Submitted to: Pest Management Science
Publication Type: Peer Reviewed Journal
Publication Acceptance Date: 1/29/2006
Publication Date: 11/1/2006
Citation: Zasada, I.A., Klassen, W., Meyer, S.L., Codello, M., Abdul Baki, A.A. 2006. Velvetbean (mucuna pruriens) extracts: impact on meloidogyne incognita, lycopersicon esculentum and latuca sativa survival. Pest Management Science. 62:1122-1127. Interpretive Summary: Nematodes are microscopic soil worms that cause ten billion dollars in crop losses annually in the United States. Vegetable growers in south Florida face a major problem in that there are no safe and effective means of economically controlling populations of nematodes and weeds during the winter production season. One possible approach to solving this problem is in the development of cover crops to be used as antagonists of nematodes and weeds. Therefore, in this study, scientists exposed plant seeds and a plant-parasitic nematode to extracts from the tropical cover crop velvetbean in laboratory tests, and then monitored seed germination, root and stem growth, and plant-parasitic nematode death. The different parts of the velvetbean plant varied in their toxicity to the tested organisms. For example, only extract from velvetbean leaves reduced seed germination, extract from main roots was the most toxic to plant growth, and extract from leaves was the most toxic to the nematode. This research will be used by scientists developing the use of cover crops as environmentally safe methods of reducing weed and nematode pest numbers in agricultural fields.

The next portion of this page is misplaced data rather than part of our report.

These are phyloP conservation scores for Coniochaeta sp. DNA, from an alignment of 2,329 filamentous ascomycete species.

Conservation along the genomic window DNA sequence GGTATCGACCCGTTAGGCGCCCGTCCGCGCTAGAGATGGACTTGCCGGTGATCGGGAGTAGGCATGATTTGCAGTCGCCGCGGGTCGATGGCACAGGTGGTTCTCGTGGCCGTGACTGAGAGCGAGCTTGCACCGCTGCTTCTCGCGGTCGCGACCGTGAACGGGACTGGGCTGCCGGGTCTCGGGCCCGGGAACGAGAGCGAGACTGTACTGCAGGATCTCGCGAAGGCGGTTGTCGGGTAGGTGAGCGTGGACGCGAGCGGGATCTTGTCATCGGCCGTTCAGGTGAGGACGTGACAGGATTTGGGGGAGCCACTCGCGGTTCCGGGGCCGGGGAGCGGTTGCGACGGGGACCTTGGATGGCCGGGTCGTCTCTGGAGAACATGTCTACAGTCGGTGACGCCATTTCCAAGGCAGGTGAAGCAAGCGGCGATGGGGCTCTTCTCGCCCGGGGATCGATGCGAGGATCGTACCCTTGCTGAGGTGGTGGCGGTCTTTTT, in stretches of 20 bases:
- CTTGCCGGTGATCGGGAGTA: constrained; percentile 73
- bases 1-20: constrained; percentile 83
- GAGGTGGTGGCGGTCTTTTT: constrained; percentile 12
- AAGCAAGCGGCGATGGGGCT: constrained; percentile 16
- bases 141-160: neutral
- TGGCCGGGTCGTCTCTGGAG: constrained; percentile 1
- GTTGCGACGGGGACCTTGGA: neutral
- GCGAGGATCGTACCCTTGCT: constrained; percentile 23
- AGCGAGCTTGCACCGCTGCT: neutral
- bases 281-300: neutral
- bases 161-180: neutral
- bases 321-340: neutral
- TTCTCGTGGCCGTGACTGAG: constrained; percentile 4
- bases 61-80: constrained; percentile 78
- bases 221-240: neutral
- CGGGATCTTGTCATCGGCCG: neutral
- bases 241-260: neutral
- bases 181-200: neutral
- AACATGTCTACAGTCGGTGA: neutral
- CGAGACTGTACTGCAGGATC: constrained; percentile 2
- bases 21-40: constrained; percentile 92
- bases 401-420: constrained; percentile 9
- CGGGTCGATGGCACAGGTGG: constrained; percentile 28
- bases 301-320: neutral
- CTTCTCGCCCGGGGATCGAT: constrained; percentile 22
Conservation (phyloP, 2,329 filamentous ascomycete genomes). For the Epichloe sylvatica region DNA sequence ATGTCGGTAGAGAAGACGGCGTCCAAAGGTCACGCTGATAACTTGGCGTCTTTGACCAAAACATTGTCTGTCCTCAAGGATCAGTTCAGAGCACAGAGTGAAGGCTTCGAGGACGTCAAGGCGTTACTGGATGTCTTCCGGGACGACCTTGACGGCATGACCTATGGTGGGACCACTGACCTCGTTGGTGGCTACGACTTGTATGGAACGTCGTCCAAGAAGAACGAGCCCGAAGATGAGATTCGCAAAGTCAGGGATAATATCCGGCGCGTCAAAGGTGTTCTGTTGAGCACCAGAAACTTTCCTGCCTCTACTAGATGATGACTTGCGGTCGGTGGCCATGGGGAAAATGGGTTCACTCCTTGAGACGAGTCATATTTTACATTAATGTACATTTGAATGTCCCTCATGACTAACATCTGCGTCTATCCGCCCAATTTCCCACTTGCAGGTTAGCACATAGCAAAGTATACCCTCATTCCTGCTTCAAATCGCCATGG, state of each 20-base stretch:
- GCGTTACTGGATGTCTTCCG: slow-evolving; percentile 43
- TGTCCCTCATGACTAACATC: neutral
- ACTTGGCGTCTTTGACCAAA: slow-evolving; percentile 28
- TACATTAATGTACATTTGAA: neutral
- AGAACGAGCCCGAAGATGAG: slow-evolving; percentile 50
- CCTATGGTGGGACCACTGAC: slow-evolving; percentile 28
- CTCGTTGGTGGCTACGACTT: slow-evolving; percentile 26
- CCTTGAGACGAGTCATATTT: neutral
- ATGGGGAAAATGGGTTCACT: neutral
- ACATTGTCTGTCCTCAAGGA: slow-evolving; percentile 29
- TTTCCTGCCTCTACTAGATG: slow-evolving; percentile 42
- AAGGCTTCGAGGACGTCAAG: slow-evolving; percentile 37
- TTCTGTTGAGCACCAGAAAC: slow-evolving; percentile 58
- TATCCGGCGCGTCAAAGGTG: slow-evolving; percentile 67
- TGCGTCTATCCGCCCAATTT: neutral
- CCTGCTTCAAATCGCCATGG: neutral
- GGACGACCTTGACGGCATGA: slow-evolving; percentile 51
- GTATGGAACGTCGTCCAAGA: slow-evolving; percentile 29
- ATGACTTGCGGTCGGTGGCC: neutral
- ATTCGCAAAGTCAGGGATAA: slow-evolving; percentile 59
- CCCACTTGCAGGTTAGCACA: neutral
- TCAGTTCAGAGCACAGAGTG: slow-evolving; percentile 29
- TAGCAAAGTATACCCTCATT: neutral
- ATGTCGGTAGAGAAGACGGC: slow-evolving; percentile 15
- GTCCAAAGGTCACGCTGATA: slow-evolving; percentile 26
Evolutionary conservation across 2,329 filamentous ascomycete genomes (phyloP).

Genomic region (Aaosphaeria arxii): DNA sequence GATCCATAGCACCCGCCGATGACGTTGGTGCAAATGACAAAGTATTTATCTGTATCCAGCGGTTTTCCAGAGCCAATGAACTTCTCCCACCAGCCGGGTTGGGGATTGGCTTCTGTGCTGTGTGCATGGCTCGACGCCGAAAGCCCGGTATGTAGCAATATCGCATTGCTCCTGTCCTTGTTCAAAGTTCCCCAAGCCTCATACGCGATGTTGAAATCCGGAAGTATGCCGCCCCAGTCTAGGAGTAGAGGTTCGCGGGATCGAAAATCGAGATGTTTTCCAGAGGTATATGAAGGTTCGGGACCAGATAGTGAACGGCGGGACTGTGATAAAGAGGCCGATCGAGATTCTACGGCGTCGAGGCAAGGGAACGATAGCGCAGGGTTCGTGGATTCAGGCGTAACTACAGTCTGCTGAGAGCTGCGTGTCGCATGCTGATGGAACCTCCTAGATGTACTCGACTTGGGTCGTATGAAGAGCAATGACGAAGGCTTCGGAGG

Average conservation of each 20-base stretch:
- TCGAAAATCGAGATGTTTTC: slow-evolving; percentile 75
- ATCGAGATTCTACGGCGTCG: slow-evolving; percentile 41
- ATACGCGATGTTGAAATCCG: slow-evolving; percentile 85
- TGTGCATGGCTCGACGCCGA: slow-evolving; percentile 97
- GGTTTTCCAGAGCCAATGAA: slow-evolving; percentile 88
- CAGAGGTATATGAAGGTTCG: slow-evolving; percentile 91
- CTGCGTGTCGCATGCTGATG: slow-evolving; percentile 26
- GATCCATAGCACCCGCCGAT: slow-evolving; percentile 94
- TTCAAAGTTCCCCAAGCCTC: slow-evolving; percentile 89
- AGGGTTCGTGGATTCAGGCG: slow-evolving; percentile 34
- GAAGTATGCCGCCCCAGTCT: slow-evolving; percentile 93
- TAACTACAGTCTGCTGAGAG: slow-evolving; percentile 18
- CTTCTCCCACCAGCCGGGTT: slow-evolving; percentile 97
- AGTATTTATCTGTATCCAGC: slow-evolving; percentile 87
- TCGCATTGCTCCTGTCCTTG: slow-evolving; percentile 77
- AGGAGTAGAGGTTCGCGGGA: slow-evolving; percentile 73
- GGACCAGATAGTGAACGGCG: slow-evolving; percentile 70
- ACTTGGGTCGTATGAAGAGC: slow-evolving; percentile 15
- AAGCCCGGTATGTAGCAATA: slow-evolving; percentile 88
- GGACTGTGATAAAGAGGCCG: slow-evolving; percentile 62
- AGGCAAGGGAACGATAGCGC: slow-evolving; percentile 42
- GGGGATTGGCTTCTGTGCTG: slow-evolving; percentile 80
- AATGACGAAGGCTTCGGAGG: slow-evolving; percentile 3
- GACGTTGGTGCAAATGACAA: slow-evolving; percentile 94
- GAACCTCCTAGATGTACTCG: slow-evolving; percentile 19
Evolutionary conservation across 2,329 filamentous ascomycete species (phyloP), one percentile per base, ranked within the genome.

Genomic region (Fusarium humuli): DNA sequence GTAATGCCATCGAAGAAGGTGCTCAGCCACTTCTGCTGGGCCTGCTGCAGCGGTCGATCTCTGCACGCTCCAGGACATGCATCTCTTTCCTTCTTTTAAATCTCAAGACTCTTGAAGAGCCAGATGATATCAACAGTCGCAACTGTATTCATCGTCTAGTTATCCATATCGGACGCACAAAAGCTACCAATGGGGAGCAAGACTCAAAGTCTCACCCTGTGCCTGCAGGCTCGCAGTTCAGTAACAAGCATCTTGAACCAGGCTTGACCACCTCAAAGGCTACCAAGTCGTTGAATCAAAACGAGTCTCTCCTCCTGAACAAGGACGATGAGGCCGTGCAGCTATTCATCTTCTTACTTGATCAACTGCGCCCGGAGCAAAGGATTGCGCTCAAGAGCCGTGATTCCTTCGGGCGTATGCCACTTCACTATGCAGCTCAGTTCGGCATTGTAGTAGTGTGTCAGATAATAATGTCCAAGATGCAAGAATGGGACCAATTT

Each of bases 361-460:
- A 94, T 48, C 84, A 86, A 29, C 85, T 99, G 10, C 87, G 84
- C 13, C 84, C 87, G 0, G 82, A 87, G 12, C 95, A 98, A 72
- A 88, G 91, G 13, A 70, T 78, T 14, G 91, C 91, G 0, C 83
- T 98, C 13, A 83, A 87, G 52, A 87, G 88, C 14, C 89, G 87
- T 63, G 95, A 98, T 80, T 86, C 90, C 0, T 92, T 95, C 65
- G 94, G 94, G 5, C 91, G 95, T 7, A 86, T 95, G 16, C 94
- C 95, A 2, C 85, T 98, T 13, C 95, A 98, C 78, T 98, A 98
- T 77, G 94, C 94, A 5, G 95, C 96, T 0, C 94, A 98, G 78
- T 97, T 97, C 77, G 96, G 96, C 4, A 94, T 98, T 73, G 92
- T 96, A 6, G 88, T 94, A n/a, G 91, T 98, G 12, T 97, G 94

Technical Abstract: Crude aqueous extracts (1:15 dry weight plant / volume water) were made from velvetbean leaf blades, petioles, vines, main roots and fine roots, and various concentrations of the extracts were evaluated in vitro for toxicities to different stages of Meloidogyne incognita (Kofoid and White) Chitwood and for suppression of hypocotyl and root growth and inhibition of germination of tomato (Lycopersicon esculentum L.) and lettuce (Lactuca sativa L.). Germination of lettuce and tomato seeds was 41 and 13% compared to the water control, respectively, after exposure to crude extracts from leaf blades. Lettuce root growth was the most sensitive indicator of allelopathic activity of the plant part extracts, with maximum percentage reduction in root growth ranging from 8 to 25% in the crude extract, compared to the water control. Lettuce and tomato root growth was more sensitive to the extract from main roots than to extracts of other plant parts, with lethal concentration (LC50) values of 1.2 and 1.1%, respectively. Meloidogyne incognita egg hatch was less sensitive to extracts from velvetbean than the juvenile (J2) stage. There was no difference among LC50 values of the different extracts from plant parts against the egg stage. After a 48-h exposure J2 survival was between 29 to 56%, compared to the water control, for all crude extracts. Based upon LC50 values the extract from fine roots was the least toxic to J2 (LC50 = 39.9%), and the extract from vines the most toxic (LC50 = 7.8%). The effects of the extracts were nematicidal because LC50 values did not change when the extracts were removed and replaced with water. While in vitro studies provide a valuable starting point in determining the toxicity of velvetbean plant material, the relevance of the data to the effects of velvetbean residues in the soil remains to be clarified further.